Cullen: A lot of people think they aren’t allowed in a shelter, but most are. We have fifteen organizations that are coordinating to find places to put people; if you can’t go to Florence, we look at Oxford and Milestone…
I don’t think there’s an advantage for people to stay outside; it’s difficult for people to go straight from camping to being housed. Many people have substance use disorder or persistent issues that lead to being distrustful, and it’s hard for outreach workers to engage with someone that’s on the other side of a tarp or tent because it feels like you’re intruding on someone’s private space. It’s much easier to engage people if they are in a shelter, because then you can sit at a table across from each other and talk openly.
I don’t think encampments are good for anyone, and it complicates the work of trying to end homelessness for everyone. So, I’ve been working to try to make shelters low barrier so no one is barred. Sometimes people act out . . .
Jess: …I need to point out that when you say “acting out,” that perpetuates the dangerous narrative of non-contextual bias. What that actually means is that, as a result of very real childhood trauma, these folks who have not been given resources and support react and communicate in the only way they know how. That is a perfect example of how stigma manifests.
Also, this narrative causes harm because these people are more at risk of suffering from substance use disorder. Some teens are not staying in the teen shelter because it is unsafe for them. There is racism in the shelter, as well as homophobia, and sexual harassment. That is to be expected when warehousing people in a small space is the only tangible resource available. It’s supposed to be temporary, but many times is not.
We need to address that when someone loses their job, they can be traumatized after a few months of staying at the shelter, because the shelter is not trauma-informed. It’s not deliberate, but staff doesn’t always listen to people, and that’s traumatizing. People sleep outside because they feel safer.
Having so many people with PTSD in a shelter can be intolerable for both clients and staff.
Some folks have been institutionalized in the past, and they leave the shelter because they don’t want to feel institutionalized, or are working to heal that past by being free to move in and out of the shelter; they have every right to autonomy.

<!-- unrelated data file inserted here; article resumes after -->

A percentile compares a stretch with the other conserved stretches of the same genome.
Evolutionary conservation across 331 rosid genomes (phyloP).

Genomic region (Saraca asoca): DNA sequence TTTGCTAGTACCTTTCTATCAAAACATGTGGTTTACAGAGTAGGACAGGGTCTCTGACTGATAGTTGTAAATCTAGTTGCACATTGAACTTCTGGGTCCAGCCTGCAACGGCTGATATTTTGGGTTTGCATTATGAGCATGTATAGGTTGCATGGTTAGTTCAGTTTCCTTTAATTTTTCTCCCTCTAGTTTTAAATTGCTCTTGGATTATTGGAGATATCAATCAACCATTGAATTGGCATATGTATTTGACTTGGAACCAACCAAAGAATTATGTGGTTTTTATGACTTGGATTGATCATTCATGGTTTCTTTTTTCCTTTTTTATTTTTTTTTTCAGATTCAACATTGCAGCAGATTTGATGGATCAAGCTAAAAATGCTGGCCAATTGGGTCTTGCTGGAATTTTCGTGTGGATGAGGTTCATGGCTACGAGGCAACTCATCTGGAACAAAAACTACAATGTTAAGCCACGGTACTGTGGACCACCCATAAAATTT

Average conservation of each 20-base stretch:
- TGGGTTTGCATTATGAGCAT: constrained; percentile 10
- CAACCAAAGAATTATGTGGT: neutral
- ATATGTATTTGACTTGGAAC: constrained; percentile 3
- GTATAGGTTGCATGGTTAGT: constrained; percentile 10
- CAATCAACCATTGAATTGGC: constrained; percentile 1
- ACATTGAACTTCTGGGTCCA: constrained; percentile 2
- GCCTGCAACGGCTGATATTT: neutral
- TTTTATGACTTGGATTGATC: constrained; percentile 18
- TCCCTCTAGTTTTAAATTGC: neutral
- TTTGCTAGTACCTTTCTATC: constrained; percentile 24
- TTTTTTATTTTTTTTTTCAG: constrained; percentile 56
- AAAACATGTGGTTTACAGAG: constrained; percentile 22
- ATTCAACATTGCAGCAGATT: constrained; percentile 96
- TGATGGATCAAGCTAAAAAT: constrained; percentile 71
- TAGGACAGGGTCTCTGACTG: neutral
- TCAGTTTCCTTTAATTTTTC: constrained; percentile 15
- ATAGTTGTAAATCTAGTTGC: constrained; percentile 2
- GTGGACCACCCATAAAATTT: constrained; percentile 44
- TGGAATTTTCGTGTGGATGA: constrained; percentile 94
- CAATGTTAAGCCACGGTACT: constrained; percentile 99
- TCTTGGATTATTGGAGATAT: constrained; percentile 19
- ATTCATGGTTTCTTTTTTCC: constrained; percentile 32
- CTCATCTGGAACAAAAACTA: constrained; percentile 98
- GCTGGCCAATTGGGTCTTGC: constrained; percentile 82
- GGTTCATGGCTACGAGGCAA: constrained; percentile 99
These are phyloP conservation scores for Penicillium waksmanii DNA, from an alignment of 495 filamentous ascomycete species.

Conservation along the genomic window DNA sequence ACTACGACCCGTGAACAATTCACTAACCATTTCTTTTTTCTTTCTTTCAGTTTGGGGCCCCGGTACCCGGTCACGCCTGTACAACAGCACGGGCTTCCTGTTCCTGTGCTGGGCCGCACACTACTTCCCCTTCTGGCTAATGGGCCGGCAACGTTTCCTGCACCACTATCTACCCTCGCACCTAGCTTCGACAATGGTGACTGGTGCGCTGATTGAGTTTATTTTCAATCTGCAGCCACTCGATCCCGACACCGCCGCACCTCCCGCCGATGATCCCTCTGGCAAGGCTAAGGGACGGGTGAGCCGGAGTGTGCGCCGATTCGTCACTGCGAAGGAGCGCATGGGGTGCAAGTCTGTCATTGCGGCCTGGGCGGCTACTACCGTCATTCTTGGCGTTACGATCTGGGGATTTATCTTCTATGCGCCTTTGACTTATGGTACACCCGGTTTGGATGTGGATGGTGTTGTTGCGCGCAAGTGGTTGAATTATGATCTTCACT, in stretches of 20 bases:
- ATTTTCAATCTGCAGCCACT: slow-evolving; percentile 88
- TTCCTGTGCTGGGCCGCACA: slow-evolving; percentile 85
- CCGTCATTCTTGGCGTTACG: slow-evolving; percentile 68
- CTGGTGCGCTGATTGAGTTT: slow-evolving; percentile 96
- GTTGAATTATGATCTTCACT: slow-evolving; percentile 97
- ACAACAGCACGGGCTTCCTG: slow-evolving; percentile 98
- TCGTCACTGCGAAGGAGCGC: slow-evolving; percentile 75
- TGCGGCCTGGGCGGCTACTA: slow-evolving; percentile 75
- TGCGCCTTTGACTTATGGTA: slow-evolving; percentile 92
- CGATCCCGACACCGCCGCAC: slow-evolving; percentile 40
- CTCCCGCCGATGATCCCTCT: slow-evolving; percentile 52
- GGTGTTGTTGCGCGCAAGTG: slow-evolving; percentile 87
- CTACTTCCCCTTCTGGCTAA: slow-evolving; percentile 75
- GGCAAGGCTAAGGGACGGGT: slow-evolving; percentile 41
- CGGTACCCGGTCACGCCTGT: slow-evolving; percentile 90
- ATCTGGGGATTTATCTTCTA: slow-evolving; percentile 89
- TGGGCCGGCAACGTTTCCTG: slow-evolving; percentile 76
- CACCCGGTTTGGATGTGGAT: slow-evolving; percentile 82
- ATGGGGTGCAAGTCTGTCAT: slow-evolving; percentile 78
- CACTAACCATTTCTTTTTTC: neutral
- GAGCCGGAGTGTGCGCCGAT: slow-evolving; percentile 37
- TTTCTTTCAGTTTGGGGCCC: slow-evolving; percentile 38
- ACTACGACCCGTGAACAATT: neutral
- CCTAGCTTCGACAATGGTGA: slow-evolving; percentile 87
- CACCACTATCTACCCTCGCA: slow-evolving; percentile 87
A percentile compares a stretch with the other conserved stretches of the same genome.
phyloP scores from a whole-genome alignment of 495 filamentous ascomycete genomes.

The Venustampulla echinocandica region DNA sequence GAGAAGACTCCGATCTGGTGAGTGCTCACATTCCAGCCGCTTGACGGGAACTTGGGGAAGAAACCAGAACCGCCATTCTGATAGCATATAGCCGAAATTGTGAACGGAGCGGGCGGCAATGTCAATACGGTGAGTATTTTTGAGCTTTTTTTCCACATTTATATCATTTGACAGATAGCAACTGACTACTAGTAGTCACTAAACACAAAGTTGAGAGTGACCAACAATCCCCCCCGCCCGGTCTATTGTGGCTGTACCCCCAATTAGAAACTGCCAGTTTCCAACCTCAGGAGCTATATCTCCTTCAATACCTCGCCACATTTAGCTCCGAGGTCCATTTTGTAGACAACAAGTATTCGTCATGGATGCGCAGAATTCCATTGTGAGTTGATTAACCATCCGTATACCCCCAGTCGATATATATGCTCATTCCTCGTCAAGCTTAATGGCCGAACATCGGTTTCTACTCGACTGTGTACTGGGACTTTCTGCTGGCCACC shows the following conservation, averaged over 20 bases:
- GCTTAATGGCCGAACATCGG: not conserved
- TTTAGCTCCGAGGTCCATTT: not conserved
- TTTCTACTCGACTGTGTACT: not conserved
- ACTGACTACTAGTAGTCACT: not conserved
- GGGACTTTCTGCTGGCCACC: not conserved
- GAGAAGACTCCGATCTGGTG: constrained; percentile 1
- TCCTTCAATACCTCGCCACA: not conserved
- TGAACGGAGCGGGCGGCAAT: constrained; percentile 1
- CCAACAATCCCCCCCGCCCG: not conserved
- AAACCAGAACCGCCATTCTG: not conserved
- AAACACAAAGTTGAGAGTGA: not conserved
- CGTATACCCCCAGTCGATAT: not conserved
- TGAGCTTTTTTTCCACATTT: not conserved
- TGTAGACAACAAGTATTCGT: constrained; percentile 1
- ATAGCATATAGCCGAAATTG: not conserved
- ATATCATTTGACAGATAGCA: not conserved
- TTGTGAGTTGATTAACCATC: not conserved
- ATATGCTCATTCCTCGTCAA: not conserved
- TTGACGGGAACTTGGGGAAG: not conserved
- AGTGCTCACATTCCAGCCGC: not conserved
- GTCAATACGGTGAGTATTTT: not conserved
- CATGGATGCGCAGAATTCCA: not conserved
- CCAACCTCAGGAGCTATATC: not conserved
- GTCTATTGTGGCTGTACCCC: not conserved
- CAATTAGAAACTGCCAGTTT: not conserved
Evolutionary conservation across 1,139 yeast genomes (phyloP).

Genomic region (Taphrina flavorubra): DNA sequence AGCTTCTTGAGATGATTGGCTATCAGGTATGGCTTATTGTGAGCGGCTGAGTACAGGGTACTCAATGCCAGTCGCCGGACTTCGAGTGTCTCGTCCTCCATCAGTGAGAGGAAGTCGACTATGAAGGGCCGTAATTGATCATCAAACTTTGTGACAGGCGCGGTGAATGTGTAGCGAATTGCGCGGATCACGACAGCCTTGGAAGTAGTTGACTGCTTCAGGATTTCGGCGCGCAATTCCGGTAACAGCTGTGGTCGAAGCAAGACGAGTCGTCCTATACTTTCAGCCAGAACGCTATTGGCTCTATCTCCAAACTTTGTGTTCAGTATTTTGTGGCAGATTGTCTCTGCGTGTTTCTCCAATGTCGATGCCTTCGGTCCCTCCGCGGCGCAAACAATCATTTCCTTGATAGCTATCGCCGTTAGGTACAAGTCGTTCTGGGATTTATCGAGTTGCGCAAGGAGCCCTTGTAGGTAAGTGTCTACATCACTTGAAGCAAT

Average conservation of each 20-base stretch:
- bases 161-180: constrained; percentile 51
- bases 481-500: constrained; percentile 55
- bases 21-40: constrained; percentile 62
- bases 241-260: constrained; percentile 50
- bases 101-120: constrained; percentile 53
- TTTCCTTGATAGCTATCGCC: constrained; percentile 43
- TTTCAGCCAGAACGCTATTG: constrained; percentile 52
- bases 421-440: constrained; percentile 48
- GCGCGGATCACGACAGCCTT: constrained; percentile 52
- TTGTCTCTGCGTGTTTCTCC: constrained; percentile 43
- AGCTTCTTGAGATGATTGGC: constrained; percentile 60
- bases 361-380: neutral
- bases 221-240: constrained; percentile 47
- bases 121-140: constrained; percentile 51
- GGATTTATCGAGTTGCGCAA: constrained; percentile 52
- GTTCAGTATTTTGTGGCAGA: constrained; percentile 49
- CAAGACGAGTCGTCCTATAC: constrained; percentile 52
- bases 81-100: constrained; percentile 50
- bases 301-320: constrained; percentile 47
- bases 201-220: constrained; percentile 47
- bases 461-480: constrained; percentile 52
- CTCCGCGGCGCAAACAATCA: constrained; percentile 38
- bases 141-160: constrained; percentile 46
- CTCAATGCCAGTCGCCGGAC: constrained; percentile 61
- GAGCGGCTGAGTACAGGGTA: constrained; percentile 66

Staff do awful things that go unaddressed, and that makes people feel unsafe.
So shelters aren’t always the answer.
I spoke with someone who had been housed for six months, but still slept on their porch because being inside is triggering. I’d like to bring these things to the policy conversation.
Cullen: I’ve known people who got housed and still wanted to sleep outside, too. I second and agree with everything you’re saying. All those things ring true from what I am seeing. These are exactly the kind of stories that need to be part of the conversation. We need to not have people stuck outside for a long time, or stuck in shelters for a long time, and not just have shelters be low barrier, but to be safe, and not traumatizing.
Your voice can help shelters become safe and effective. Not all shelters or staff are aware of how they impact people.
Liz: What do you think about the proposed shelter location?
Cullen: I think it’s less important where the shelter is than to make sure that all resources are available in the same place so that people aren’t having to walk and bus all over the place to eat, sleep, and get medical care.
I preferred the Brighton Avenue location because it’s on a bus location and has other things around there. We give privacy to people who have health care needs, and I think we ought to give the same thing to people who are experiencing homelessness. It doesn’t need to be on display or part of your identity.
Jess: I agree that a location with wraparound services is good but have mixed feelings about having it out of view versus being public.
Cullen: Homelessness is a symptom of failures of our mental health and health care system. We have a lot to straighten out. I look forward to having you as an ally. When we house people, they do better. The system doesn’t move very fast—I’ve been at this for 33 years. But your voice will help. Jess, reach out any time, I look forward to working with you.
Jess: Sounds copacetic, take care.
Maine Statewide Homeless Council: https://www.maineshc.org
Community Housing of Maine: https://www.chomhousing.org
Maine People’s Housing Coalition: https://www.facebook.com/phc.me/